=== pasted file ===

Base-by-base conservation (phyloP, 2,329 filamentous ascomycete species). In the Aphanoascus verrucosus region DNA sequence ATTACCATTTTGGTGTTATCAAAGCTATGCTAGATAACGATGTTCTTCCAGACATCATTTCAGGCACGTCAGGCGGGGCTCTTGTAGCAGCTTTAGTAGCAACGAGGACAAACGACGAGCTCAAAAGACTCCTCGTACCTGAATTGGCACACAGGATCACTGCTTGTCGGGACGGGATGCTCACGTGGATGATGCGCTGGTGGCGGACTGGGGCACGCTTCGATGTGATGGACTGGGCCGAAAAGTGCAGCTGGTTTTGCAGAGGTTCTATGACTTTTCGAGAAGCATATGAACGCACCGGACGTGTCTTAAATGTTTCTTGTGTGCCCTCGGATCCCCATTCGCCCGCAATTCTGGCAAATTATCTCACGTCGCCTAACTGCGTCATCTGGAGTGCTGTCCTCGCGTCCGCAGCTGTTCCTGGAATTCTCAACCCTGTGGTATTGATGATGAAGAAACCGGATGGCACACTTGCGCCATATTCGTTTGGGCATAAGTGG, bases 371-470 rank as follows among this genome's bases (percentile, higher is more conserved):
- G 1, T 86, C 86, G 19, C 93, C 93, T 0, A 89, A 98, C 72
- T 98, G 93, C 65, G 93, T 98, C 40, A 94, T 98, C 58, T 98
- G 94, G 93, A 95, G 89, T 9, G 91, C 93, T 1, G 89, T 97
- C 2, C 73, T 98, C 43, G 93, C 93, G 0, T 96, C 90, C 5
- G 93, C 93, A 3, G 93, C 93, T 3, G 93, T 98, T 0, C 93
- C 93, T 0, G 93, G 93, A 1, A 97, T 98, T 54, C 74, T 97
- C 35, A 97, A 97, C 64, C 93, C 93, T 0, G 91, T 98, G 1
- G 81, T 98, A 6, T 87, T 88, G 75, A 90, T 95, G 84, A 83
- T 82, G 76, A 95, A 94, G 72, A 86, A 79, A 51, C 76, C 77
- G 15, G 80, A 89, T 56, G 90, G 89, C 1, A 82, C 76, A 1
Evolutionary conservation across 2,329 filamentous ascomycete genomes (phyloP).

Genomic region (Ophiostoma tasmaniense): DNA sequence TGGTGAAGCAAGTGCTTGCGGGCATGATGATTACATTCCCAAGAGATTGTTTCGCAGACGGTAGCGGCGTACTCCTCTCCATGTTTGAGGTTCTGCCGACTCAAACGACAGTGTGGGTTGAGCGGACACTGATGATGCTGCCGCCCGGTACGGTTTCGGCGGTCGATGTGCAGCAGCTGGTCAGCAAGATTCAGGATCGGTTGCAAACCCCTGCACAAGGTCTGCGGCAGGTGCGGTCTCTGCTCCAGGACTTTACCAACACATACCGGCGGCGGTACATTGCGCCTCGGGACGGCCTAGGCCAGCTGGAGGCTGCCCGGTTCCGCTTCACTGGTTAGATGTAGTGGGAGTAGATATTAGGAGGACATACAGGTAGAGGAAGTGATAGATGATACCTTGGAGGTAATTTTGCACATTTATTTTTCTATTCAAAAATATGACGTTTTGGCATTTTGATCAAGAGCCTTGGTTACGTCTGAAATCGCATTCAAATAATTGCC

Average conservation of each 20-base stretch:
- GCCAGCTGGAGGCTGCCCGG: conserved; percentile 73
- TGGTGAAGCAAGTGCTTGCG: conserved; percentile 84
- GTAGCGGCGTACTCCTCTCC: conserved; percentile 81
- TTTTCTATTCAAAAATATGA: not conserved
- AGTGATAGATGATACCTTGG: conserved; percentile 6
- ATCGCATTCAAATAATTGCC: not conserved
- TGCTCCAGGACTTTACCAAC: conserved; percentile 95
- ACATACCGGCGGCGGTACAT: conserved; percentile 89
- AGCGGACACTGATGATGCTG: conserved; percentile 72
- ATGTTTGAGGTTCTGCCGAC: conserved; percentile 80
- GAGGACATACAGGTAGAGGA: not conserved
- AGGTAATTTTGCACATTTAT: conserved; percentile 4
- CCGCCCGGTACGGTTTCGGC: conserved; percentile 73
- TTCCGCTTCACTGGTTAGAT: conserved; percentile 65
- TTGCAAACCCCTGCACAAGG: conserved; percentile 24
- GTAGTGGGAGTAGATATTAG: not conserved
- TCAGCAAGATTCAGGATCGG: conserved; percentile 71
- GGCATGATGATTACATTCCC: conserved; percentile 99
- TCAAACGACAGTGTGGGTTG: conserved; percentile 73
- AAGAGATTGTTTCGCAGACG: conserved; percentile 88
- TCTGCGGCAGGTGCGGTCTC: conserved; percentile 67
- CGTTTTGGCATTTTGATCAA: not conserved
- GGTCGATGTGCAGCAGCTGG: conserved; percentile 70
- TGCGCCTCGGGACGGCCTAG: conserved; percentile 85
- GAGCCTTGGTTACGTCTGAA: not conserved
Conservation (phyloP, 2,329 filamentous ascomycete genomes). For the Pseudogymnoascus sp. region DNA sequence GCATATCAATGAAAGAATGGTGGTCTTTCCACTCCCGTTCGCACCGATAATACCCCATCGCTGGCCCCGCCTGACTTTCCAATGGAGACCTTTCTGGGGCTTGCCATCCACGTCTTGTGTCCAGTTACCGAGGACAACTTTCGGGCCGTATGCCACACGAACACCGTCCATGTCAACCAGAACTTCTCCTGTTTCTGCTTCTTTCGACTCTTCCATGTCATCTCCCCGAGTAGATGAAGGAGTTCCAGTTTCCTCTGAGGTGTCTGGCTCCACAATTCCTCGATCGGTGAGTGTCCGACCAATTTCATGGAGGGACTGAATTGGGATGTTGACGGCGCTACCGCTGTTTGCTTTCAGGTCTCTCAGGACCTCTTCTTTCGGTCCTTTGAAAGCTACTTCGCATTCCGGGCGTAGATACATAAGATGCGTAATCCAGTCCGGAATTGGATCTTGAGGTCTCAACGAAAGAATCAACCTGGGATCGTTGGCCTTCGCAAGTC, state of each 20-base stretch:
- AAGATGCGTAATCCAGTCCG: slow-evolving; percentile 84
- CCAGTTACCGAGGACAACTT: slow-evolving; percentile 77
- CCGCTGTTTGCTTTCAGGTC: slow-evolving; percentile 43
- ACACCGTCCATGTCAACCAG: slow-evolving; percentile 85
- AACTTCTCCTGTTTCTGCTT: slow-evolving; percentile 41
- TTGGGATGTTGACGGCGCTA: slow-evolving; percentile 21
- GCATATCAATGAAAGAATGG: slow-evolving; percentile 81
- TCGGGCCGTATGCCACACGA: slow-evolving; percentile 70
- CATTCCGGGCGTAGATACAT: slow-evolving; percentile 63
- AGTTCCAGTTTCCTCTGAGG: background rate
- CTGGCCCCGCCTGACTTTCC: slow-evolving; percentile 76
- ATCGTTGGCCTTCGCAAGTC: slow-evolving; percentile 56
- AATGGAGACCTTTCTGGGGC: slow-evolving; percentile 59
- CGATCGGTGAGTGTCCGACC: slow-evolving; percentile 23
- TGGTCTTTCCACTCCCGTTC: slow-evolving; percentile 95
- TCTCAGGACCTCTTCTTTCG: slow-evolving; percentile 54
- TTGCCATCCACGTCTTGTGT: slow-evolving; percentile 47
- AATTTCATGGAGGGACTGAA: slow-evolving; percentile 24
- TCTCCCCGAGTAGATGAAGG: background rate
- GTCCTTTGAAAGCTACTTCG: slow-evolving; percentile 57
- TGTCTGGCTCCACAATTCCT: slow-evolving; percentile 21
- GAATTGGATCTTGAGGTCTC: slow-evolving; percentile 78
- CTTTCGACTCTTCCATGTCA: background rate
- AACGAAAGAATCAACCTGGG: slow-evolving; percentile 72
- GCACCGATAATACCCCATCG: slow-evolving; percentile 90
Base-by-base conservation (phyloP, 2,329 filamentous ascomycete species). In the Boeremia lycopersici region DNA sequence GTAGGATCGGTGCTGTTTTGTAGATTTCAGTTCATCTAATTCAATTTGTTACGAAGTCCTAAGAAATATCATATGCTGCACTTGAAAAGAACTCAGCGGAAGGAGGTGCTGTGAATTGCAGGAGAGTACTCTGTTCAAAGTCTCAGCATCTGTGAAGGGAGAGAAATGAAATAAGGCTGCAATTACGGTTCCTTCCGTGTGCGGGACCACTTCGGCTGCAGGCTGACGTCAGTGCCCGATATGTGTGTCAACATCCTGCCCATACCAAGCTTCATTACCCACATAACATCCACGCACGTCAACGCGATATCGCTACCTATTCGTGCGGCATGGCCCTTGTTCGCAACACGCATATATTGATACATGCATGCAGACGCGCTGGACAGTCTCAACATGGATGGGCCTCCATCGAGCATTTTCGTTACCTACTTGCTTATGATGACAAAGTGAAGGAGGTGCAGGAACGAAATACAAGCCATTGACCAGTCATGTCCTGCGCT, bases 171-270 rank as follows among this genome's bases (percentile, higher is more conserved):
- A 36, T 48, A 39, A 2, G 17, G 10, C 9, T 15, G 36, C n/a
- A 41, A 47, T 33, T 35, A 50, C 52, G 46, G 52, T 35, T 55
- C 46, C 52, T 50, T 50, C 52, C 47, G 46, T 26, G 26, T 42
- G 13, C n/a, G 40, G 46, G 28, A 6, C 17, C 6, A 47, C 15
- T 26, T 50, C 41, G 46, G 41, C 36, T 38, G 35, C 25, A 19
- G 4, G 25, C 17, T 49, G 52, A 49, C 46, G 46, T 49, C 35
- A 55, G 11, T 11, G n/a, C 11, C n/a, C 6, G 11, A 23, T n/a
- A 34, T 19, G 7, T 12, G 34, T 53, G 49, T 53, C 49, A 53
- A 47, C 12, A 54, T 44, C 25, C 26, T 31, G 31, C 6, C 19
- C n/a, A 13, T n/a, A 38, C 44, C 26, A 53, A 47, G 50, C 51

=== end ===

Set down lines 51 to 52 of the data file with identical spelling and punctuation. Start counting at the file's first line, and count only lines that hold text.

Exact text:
- CTGGCCCCGCCTGACTTTCC: slow-evolving; percentile 76
- ATCGTTGGCCTTCGCAAGTC: slow-evolving; percentile 56